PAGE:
Boston hard rocker’s Aerosmith have been in the game for a while now – releasing fifteen studio albums, touring the world, being inducted into the Rock and Roll Hall of Fame in 2001 – Aerosmith has sold a certified 84.7 million units, making them one of the top 30 best selling music artists of all time!
That all started 45 years ago with the release of their debut album Aerosmith. Released on Columbia Records in January 1973, Aerosmith had been recorded in a month at Intermedia Studios in Boston and produced by Adrian Barber.
When the album was released in 1973, it and it’s biggest single, “Dream On,” didn’t catch on at first. It wouldn’t be until the album was re-released in 1976 that “Dream On” would become a top ten single and the album itself would reach 21 on the Billboard 200 that same year. The album has gone on to be certified 2x Platinum in the United States and Platinum in Canada as well (though it would ultimately be overshadowed by the band’s third album Toys in the Attic).
Only one song on this album is a cover, Rufus Thomas’s “Walkin’ the Dog.” The rest are written primarily by Tyler, with Steven Emspack co-writing on “Somebody,” and Joe Perry co-writing on “Movin’ Out.”
Without further ado, check out my thoughts on this album on its 45th anniversary here.
I’ve got to be careful about drawing comparison’s between Aerosmith’s “Make It,” and another band out of Boston’s “Rock & Roll Band.” The lyrical themes are similar, but sonically Aerosmith distinguishes themselves with their very bluesy style of hard rock (not to mention that Aerosmith came out three years before Boston).
“Make It,” which opens up Aerosmith opens itself with the lyrics: “Good evening people, welcome to the show // Got something here I want you all to know // When laughin’ people bring on primal screams // You got to think of what it’s gonna take to make your dreams”
The chorus of the song implores the listener (who may be an audience member at an Aerosmith concert) to “Make it // don’t break it.”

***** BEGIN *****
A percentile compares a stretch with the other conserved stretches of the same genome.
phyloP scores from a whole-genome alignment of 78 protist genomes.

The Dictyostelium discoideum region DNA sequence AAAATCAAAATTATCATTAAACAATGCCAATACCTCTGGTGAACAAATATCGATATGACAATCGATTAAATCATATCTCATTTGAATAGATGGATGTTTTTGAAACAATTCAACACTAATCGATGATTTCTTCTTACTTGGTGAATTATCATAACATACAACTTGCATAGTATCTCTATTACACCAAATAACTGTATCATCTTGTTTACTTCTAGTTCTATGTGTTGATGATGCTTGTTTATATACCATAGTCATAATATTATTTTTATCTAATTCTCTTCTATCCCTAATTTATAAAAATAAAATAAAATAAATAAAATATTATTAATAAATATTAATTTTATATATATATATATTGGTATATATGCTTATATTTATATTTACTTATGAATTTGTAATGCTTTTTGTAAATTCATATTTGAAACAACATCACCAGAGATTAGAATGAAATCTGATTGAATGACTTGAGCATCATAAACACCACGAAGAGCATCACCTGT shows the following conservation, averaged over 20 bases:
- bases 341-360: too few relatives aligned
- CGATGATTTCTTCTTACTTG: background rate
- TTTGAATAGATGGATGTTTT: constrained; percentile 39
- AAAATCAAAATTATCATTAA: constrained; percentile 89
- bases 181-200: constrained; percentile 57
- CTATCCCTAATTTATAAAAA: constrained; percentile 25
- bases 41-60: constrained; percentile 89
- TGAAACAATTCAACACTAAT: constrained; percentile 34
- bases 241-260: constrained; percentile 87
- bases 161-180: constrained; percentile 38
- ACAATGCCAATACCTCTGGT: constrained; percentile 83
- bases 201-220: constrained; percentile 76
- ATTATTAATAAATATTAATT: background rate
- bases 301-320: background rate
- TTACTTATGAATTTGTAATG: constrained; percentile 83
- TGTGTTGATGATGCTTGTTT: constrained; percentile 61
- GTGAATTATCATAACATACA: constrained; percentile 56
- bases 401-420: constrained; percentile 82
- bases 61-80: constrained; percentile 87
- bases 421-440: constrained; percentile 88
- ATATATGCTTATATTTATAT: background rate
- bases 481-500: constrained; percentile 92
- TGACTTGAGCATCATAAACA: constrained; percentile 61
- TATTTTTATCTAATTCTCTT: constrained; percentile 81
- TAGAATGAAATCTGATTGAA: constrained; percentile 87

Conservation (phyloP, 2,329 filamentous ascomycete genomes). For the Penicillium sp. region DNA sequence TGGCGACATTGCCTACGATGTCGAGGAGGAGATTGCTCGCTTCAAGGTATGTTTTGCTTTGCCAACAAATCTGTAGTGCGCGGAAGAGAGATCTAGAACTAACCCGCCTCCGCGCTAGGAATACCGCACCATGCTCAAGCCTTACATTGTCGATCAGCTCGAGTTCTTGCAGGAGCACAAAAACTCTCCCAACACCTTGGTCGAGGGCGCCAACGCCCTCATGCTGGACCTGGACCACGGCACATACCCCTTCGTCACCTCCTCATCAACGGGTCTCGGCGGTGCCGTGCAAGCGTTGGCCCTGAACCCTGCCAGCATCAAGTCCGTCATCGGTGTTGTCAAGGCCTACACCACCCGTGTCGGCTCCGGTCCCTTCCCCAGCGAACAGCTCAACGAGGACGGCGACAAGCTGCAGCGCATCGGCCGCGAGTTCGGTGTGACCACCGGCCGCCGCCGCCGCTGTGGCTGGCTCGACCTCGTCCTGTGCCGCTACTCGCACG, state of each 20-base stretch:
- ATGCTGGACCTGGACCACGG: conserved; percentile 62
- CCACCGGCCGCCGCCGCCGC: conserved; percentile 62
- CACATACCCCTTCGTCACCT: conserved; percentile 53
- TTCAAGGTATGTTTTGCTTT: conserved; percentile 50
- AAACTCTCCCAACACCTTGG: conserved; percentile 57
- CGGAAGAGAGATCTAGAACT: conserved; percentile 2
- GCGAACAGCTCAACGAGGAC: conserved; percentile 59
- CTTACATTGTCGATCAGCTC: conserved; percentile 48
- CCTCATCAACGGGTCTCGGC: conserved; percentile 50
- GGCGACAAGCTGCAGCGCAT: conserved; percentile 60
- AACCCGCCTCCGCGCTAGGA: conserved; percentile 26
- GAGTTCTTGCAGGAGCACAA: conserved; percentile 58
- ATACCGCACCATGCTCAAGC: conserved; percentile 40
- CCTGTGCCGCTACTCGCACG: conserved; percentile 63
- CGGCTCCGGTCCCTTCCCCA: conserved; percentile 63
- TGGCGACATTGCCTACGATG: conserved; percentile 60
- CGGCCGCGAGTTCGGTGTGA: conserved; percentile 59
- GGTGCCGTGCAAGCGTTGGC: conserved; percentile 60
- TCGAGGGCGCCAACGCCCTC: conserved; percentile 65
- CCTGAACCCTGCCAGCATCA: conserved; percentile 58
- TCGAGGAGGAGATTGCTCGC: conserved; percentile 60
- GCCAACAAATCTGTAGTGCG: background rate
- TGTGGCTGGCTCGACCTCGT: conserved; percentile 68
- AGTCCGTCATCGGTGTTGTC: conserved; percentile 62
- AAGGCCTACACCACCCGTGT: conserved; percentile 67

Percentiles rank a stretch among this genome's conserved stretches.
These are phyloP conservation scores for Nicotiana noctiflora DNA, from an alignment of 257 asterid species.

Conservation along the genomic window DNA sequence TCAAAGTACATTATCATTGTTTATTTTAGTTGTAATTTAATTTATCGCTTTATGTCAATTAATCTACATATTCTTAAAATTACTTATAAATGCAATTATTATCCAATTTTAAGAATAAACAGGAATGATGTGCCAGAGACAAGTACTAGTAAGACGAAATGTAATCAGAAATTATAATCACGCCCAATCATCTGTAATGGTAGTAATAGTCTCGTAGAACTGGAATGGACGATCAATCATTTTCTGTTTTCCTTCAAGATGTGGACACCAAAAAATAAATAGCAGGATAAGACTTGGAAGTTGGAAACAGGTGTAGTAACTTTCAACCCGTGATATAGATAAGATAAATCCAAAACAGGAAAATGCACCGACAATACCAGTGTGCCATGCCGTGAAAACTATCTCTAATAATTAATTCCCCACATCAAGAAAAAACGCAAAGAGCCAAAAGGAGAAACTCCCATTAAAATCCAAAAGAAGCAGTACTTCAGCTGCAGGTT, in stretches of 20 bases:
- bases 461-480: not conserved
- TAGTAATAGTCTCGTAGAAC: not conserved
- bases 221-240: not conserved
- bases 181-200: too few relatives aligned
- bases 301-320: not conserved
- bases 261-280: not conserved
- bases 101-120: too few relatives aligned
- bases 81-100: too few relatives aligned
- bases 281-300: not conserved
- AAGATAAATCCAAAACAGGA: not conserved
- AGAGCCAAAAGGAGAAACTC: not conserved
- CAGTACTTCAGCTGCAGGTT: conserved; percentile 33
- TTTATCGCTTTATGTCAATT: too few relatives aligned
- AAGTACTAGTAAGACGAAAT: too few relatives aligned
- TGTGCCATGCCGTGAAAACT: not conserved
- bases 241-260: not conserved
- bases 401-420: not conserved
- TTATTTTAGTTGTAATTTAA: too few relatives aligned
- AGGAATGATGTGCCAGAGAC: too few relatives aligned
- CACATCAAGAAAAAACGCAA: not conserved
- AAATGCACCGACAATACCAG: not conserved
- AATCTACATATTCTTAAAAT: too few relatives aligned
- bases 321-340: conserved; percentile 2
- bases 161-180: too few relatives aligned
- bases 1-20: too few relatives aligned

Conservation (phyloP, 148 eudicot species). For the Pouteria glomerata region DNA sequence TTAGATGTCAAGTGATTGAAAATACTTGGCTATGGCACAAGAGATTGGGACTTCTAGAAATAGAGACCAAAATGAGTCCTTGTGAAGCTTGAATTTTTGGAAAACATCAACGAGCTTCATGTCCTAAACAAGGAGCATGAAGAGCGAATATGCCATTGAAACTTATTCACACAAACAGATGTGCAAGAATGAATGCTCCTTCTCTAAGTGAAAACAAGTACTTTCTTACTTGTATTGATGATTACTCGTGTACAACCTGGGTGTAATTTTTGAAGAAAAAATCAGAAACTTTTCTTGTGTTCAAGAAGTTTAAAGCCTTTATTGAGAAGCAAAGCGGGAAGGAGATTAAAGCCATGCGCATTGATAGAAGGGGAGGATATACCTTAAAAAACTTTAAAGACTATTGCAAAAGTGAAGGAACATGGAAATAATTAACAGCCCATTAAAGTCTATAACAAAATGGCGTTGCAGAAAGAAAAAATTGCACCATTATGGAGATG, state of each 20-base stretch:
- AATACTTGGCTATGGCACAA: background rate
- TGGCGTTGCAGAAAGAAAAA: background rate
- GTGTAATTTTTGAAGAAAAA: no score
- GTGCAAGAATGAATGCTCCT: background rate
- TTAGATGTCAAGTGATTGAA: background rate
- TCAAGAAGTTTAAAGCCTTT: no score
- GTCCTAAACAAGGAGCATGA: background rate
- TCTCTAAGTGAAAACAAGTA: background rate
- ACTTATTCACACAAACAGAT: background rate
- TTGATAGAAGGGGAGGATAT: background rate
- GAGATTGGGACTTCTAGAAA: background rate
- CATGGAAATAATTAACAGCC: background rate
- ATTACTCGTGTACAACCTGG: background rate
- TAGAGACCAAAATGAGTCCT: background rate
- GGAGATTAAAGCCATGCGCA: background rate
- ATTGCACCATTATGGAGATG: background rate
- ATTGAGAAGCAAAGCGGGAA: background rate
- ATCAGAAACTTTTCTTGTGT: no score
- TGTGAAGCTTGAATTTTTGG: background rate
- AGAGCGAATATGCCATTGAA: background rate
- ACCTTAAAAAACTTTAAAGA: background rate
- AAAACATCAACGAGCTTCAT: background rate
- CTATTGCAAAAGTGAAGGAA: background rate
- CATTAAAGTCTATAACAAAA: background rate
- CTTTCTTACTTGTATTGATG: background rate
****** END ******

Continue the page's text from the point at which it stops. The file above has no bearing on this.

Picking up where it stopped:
The second track “Somebody” is standard Aerosmith blues rock fare, but it doesn’t stand out to me as one of the stronger tracks on the album (no worries there, of course).
“Somebody” ends and the intro to “Dream On” begins. This song, described by some as a power ballad, is seismic. The repetition of Tyler imploring the listener to “Dream on / dream on / dream on / dream until your dreams come true,” seems to pick up on the theme of “Make It.” It’s empowering to know that Tyler wrote that song in his late teens or twenties, it has such emotional depth. The song opens with the lyric: “Every time when I look in the mirror // All these lines on my face getting clearer // The past is gone // It went by, like dusk to dawn // Isn’t that the way // Everybody’s got the dues in life to pay.”
As far back as I can remember listening to “Dream On,” I’ve always known that it has affected me deeply, and I’ve always appreciated it driving insistence.
The album continues with its original first single “Mama Kin,” which has also always been a favorite of mine. It may be the most consistently rocking, most sonically complete song on the album.
The album wraps up with “Write Me A Letter,” “Movin’ Out,” and “Walkin’ The Dog.”
Though there are three songs on this album that I really like, and one that is in Rolling Stone’s “500 Greatest Songs Of All Time”, I would have to say that because the rest of the songs don’t particularly strike me, I give this Aerosmith classic a 2.5 on its own merit. Though, for influence on the genre of rock ‘n’ roll and popular culture, Aerosmith certainly has earned its place in the canon.